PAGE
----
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Navy, Marine Corps Reprogramming Clears Way for Nuclear Refuelings to Continue

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The future of certain Navy and Marine Corps programs remain in doubt while a temporary legislative funding measure takes effect on Monday. A little over a week ago, Congress approved a six-month spending package that will give the House and Senate until March of 2013 to decide how to meet the nation’s financial obligations, including funding for the Department of Defense (DoD).

The so-called Continuing Resolutions (CR), allow the government to remain open and operating but they also prevent DoD from starting any new programs and require funding levels for current programs to remain essentially the same. For the DoD overall, the funding continuation means a half-percent increase in the topline, but restrictions in the bill hit the Navy and Marine Corps especially hard. Shipbuilding programs could stall and multi-year buys of fighter and vertical lift aircraft could be put off, driving up costs and impacting readiness.

The aircraft carrier USS Theodore Roosevelt (CVN 71) departs Naval Station Norfolk and begins a towing operation to Northrop Grumman Newport News Ship Building for a Refueling Complex Overhaul (RCOH) in 2009. U.S. Navy Photo.

The aircraft carrier USS Theodore Roosevelt (CVN 71) departs Naval Station Norfolk and begins a towing operation to Northrop Grumman Newport News Ship Building for a Refueling Complex Overhaul (RCOH) in 2009. U.S. Navy Photo.

But the Navy’s two biggest issues in the CR were funding for a pair of aircraft carrier midlife maintenance projects called RCOHs or Refueling and Complex Overhaul. USS Theodore Roosevelt (CVN 71) is scheduled to finish its three-year, $2.5 billion rebuild in June 2013, but the CR funded only half of the expected costs. USS Abraham Lincoln (CVN 72) is scheduled to start its downtime next year as well, but new programs are specifically prohibited under the CR.

But, even as the Senate was working through the language of the House-passed CR, DoD Comptroller Robert Hale was piecing together funding from elsewhere in the Department to pay for these two must-have programs. In the $219.1 million reprogramming action dispatched last Tuesday to Capitol Hill, Hale sought Congressional approval to shift excess funds from seven personnel accounts into three “higher priority items”. Approval by House and Senate defense committees gives the Navy the authority – and funding – to complete the RCOH on the TR and begin buying long-lead items for Lincoln’s RCOH.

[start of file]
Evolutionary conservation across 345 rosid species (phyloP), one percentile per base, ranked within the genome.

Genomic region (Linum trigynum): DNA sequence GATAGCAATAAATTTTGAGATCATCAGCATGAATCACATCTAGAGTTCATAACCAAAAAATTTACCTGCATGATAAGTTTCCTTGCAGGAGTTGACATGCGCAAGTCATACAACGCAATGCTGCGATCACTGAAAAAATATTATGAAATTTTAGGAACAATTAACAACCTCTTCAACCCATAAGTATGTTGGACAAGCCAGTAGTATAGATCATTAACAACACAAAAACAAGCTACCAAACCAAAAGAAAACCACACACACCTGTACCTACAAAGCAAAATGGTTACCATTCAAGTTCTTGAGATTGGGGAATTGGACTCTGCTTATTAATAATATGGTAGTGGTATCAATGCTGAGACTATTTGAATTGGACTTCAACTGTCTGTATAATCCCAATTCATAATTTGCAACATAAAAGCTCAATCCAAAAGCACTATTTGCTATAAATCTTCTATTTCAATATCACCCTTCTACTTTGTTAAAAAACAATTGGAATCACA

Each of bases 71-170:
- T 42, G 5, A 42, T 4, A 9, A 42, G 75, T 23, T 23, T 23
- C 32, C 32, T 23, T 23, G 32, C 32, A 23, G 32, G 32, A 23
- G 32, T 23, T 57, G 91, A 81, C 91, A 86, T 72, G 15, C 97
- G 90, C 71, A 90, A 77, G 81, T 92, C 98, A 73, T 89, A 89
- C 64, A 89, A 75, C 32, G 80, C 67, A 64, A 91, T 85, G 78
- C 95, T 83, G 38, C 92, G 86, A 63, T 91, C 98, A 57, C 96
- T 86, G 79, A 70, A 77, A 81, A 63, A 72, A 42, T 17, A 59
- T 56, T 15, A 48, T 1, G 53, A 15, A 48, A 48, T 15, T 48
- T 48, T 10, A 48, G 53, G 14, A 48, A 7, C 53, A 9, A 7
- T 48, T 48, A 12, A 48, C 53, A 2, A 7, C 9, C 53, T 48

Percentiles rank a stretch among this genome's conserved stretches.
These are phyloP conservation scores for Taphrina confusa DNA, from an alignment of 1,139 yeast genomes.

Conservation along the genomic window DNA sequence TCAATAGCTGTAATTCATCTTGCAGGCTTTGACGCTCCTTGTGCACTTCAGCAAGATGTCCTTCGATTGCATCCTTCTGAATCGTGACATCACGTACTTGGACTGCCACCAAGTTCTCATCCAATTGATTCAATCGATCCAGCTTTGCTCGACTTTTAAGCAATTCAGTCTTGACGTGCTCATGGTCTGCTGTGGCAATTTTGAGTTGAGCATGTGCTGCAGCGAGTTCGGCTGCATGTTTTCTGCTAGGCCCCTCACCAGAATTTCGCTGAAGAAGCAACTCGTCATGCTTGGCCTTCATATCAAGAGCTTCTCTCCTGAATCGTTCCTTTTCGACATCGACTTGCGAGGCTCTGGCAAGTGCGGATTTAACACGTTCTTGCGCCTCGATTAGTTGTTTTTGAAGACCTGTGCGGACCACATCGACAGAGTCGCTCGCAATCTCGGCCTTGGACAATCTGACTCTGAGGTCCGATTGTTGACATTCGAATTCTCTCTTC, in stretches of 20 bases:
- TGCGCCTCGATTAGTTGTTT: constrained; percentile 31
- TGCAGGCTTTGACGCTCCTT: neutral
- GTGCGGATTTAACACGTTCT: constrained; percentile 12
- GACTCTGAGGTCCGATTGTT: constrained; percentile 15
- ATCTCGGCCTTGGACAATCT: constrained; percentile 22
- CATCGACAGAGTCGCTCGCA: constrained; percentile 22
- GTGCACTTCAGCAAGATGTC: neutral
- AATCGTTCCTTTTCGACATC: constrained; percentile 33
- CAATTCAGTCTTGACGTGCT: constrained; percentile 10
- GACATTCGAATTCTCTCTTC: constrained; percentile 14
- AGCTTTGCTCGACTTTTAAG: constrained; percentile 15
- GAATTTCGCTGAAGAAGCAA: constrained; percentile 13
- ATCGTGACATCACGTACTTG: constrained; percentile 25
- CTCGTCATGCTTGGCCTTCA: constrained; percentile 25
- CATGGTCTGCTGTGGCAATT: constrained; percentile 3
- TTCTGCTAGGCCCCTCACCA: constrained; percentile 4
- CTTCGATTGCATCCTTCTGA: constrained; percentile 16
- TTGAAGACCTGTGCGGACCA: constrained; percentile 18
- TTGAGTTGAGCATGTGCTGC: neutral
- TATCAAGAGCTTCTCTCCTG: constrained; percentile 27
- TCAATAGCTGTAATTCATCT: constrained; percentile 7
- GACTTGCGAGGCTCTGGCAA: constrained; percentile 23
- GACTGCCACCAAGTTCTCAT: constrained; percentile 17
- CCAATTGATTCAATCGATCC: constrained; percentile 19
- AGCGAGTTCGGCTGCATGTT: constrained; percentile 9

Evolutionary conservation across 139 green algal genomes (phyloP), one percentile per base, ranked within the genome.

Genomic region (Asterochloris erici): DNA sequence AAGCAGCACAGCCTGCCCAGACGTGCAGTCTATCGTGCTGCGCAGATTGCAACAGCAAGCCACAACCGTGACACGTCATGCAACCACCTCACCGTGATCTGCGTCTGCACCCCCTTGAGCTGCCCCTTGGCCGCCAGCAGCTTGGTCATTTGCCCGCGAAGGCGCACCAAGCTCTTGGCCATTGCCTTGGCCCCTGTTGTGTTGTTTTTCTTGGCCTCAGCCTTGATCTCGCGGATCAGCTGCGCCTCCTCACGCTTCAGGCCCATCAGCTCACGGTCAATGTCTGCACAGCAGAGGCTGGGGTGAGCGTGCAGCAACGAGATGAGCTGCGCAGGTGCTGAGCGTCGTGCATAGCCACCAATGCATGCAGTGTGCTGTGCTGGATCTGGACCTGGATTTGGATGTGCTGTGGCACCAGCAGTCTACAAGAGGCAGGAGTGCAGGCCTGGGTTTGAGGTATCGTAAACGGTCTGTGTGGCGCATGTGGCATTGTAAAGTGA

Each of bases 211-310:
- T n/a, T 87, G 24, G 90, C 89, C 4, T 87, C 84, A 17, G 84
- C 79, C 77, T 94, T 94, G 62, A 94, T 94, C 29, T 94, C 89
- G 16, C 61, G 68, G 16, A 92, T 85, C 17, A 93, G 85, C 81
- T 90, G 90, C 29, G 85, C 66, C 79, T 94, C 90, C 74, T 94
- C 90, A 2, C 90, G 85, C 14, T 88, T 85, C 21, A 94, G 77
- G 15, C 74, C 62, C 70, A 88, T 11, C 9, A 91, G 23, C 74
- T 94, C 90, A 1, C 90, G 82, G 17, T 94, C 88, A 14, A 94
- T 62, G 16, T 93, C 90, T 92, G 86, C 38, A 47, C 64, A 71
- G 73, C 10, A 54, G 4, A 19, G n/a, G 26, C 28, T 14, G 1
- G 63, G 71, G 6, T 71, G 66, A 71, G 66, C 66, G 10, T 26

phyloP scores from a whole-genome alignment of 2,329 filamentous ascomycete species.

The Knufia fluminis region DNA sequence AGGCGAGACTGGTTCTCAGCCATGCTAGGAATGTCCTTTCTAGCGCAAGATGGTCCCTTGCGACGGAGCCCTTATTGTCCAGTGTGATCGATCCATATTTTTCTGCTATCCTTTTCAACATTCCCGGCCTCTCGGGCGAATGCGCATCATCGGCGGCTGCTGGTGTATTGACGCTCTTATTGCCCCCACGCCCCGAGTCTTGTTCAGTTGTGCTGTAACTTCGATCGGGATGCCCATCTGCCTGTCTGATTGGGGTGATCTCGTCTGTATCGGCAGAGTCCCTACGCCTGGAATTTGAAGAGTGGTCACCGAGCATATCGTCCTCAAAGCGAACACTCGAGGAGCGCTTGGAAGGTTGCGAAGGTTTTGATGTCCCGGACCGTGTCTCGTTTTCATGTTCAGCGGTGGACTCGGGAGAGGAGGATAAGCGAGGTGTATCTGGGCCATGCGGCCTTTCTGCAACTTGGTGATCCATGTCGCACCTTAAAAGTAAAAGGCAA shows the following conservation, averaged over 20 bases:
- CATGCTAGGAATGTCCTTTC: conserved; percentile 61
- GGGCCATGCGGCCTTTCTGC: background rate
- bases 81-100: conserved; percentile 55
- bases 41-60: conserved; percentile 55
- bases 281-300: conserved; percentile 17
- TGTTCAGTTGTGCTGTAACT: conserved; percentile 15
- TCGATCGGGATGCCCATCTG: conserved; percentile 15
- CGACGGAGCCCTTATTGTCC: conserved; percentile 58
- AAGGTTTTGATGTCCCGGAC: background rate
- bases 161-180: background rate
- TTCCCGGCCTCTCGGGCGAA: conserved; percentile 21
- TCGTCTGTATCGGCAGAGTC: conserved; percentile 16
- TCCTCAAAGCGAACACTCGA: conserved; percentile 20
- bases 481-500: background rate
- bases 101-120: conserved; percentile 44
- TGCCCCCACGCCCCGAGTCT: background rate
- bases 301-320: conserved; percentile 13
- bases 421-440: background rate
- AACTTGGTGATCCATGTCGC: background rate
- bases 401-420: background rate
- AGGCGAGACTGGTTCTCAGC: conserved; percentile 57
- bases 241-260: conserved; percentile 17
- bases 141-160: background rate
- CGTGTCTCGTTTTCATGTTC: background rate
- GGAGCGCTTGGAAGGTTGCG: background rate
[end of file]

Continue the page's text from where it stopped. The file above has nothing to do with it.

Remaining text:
According to the DD 1415-1 submitted to Congress, Roosevelt will get an additional $68 million to augment funding that would have otherwise run out in the February timeframe.

Lincoln has already moved from its long-time homeport in Everett, WA to Newport News, VA for its RCOH. Without the $96.1 million reprogramming request, work on the Lincoln would be delayed, the DoD request says, adding that the delay would mean the Department could not meet its current fleet response requirements. A slip in the schedule would also mean that the Virginia shipyard doing the work would need to delay the scheduled inactivation work on USS Enterprise (CVN 65), scheduled to begin in late-2014.

The reallocation of money means that, at least for now, the Navy will be able to keep its carrier work on schedule.

DoD also moved $55 million into the DDG-1000 program to finish construction of the long-delayed ship that was once billed as the future of the Navy’s destroyer fleet. The Zumwalt-class has been plagued by development delays and questions about its experimental hull design, power requirements and the utility of building stealth into one of the Navy’s premiere power projection vessels. Congress dramatically scaled back the program and has since pushed the Navy to restart production of Arleigh Burke-class destroyers to meet long-term readiness needs.

Congress is also leaning heavily on the sea service to retain ships scheduled to be retired over the next two years. The House version of the annual defense authorization bill prohibits the retirement of six cruisers and two amphibious assault ships. The House Appropriations Committee funded three cruisers for next year, and their Senate counterparts opted to fund four.

Last week, a Navy spokesperson hinted at some flexibility in the ship reductions, saying four of the six Aegis-equipped cruisers –Cowpens, Anzio, Vicksburg and Port Royal – will remain in service through at least March “pending completion of the Fiscal Year (FY) 2013 authorization and appropriation process, or other agreement with Congress.” Completion of an authorization bill is expected before the end of the calendar year and follow-on spending measure will need to be passed before the end of March.

No additional funding was requested in the latest reprogramming action to cover the cruisers, but the Navy can draw on FY 2012 funding levels in the CR to operate and maintain the ships. Congress could also use the authorization process to allow some reductions in fleet force structure while forcing the Navy and Marine Corps to retain certain specific ships. How the Hill decides to move forward and when they do it will remain very much in question until Members return to Washington in mid-November, but it seems clear from both authorizers and appropriators that the Navy will end up retiring fewer ships over the next two years than previously planned.